After sailing from Spithead on 13 April, Barrington’s squadron was about seventy miles south-west of Ushant on the 20th when at 1 p.m. it came upon a French convoy of seventeen sail bound for the East Indies. This was under the escort of two sail of the line; the Protecteur 74, Captain le Comte de Soulanges, which was carrying a large amount of bullion, and her smaller consort the Pégase 74, the Chevalier de Sillans, crewed by some seven hundred men. Also in company was a frigate. The Pégase had been launched only nine days before, and had been at sea but one day under the charge of an inferior crew.

Barrington ordered a general chase, and by sunset on a windy, hazy evening the crack Foudroyant 80, commanded by the determined Captain John Jervis, had forged ahead of her consorts and was out of sight. At about 9.p.m the French convoy scattered, a half hour later the frigate spoke to the leading sail of the line and bore away, and at 10.15 the bullion-laden Protecteur communicated with the Pégase, whereupon the two French men of war fled on differing courses. Approaching rapidly, Jervis kept the Pégase ahead of him in the darkness and at around midnight, after surmising that the Frenchman intended to put his helm up and rake the Foudroyant, he instead put his own helm to port and forty-five minutes later was able to rake the Pégase. A furious engagement followed in which the heavily-laden Pégase was unable to open her lower gun-ports, and in which her crew of raw landsmen failed to reach their proper stations. Captain de Sillans tried to board the Foudroyant but his ill-prepared attack was easily repulsed, and three quarters of an hour into the action a young and most promising midshipman, Richard Bowen, led a retaliatory attack that boarded the enemy on her larboard quarter and forced her surrender.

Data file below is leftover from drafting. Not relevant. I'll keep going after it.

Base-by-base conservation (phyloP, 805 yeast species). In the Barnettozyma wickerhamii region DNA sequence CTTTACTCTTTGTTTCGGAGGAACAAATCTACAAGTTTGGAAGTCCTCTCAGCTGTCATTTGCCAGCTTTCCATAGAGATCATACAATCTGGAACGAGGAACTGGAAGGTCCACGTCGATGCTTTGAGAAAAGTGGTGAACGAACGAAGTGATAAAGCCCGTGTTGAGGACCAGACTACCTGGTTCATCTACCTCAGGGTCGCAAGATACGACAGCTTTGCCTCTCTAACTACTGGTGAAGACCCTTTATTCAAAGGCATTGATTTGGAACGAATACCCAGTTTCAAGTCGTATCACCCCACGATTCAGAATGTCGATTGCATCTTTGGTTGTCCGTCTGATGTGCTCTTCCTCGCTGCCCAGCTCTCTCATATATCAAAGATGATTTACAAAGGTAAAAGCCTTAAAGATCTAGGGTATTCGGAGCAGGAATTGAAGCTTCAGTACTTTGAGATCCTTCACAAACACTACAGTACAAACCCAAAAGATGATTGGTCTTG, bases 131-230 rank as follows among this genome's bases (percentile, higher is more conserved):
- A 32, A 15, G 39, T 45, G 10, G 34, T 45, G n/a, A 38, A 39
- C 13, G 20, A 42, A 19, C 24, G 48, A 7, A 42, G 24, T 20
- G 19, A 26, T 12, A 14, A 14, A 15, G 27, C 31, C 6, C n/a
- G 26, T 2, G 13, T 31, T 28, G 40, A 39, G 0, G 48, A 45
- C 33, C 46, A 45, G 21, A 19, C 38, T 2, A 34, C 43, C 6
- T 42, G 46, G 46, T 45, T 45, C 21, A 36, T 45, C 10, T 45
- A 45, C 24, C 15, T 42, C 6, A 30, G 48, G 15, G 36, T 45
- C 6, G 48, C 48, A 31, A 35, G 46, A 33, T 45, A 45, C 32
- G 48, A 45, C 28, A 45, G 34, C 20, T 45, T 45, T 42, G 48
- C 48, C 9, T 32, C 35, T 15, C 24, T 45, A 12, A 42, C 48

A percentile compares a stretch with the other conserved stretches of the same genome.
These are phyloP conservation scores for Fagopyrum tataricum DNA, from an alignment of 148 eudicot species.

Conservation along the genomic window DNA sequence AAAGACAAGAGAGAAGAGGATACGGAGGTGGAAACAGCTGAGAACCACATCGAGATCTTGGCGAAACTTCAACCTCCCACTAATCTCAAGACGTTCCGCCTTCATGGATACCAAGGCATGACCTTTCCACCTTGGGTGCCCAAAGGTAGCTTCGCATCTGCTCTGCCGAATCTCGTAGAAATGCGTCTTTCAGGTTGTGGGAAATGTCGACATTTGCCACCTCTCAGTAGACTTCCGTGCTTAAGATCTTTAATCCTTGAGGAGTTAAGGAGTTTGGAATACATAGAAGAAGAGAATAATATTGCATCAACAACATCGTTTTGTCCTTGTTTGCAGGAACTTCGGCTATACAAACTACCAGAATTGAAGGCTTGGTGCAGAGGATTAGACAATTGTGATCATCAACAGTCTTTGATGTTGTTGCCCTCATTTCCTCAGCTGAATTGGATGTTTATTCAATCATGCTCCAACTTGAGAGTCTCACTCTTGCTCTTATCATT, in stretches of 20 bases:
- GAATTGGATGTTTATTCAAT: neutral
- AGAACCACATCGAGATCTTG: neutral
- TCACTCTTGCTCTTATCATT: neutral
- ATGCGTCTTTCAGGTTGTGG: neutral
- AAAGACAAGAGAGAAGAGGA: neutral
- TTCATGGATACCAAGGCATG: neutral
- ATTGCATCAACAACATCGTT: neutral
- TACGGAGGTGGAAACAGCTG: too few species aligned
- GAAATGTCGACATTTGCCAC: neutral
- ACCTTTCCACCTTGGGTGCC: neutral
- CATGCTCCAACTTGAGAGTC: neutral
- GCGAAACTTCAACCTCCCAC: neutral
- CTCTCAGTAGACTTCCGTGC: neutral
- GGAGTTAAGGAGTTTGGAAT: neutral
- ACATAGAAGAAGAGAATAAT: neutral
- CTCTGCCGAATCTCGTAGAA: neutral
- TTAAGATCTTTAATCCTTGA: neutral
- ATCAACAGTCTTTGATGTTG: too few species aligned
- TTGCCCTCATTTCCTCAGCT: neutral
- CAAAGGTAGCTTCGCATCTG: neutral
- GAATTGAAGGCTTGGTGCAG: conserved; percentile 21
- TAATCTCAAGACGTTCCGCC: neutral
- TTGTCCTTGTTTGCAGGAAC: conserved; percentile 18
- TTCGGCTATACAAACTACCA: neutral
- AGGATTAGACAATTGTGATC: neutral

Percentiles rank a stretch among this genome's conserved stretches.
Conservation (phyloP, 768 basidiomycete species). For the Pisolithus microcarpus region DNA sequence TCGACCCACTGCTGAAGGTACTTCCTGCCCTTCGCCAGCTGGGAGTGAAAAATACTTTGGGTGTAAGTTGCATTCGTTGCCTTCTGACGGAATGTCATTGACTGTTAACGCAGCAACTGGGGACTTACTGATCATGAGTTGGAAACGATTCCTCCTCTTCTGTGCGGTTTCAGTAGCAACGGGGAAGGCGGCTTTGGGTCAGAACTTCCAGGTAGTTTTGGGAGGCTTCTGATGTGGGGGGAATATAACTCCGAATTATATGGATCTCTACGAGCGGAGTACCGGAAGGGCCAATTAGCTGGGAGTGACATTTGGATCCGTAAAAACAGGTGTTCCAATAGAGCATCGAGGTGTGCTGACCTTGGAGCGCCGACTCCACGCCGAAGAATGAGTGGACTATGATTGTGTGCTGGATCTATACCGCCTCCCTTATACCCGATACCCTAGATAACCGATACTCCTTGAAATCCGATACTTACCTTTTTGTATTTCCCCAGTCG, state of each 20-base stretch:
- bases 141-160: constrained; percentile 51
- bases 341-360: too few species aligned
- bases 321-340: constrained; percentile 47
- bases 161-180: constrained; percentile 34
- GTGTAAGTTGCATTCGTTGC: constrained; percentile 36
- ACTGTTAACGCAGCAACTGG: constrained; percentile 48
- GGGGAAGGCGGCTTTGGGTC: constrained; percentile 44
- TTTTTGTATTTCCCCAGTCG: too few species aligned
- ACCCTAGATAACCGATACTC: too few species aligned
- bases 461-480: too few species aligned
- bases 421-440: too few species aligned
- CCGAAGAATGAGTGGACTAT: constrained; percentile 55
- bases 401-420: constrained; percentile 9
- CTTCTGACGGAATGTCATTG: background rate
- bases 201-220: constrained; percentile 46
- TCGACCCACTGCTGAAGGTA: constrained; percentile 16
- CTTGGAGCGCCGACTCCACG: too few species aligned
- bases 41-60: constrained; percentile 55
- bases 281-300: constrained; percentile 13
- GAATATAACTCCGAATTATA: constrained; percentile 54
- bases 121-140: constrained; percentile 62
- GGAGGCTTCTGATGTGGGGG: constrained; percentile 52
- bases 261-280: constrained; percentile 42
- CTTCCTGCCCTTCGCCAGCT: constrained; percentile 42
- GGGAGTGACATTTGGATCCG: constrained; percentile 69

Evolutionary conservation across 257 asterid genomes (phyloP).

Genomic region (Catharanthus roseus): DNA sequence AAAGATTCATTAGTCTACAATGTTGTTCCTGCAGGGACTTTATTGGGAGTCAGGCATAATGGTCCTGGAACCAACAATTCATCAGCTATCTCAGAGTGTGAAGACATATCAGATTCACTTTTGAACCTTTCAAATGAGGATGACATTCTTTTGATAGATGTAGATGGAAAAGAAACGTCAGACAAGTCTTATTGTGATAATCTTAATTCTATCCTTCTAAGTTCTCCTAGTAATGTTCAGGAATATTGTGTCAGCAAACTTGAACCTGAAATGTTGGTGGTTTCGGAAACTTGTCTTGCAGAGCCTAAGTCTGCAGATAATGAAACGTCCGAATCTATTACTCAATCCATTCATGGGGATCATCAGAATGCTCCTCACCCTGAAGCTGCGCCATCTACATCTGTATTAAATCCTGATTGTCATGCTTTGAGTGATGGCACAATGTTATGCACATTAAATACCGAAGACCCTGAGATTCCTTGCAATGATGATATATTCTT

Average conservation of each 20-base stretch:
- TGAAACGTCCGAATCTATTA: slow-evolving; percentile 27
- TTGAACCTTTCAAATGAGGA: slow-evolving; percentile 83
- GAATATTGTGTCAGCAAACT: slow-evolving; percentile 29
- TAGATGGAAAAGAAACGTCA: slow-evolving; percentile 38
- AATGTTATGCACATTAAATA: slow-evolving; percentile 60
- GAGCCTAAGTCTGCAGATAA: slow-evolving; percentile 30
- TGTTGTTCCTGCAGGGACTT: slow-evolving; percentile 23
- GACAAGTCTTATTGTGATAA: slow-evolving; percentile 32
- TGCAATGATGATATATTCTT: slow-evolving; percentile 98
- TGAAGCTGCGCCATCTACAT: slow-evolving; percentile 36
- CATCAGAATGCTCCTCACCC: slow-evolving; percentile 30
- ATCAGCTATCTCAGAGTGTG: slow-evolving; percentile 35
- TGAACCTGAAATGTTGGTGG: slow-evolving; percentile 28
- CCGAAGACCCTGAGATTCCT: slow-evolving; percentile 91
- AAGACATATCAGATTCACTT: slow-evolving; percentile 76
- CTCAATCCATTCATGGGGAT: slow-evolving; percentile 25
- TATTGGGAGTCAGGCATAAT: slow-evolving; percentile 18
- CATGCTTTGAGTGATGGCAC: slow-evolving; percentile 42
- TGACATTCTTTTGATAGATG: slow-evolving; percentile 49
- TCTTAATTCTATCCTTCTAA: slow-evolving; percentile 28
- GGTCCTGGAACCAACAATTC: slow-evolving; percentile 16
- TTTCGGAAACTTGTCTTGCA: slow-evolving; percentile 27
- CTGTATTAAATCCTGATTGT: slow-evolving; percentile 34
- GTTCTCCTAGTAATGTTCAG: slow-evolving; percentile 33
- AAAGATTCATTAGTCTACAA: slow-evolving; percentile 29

The Foudroyant enters Portsmouth Harbour with her prize, the Pegase.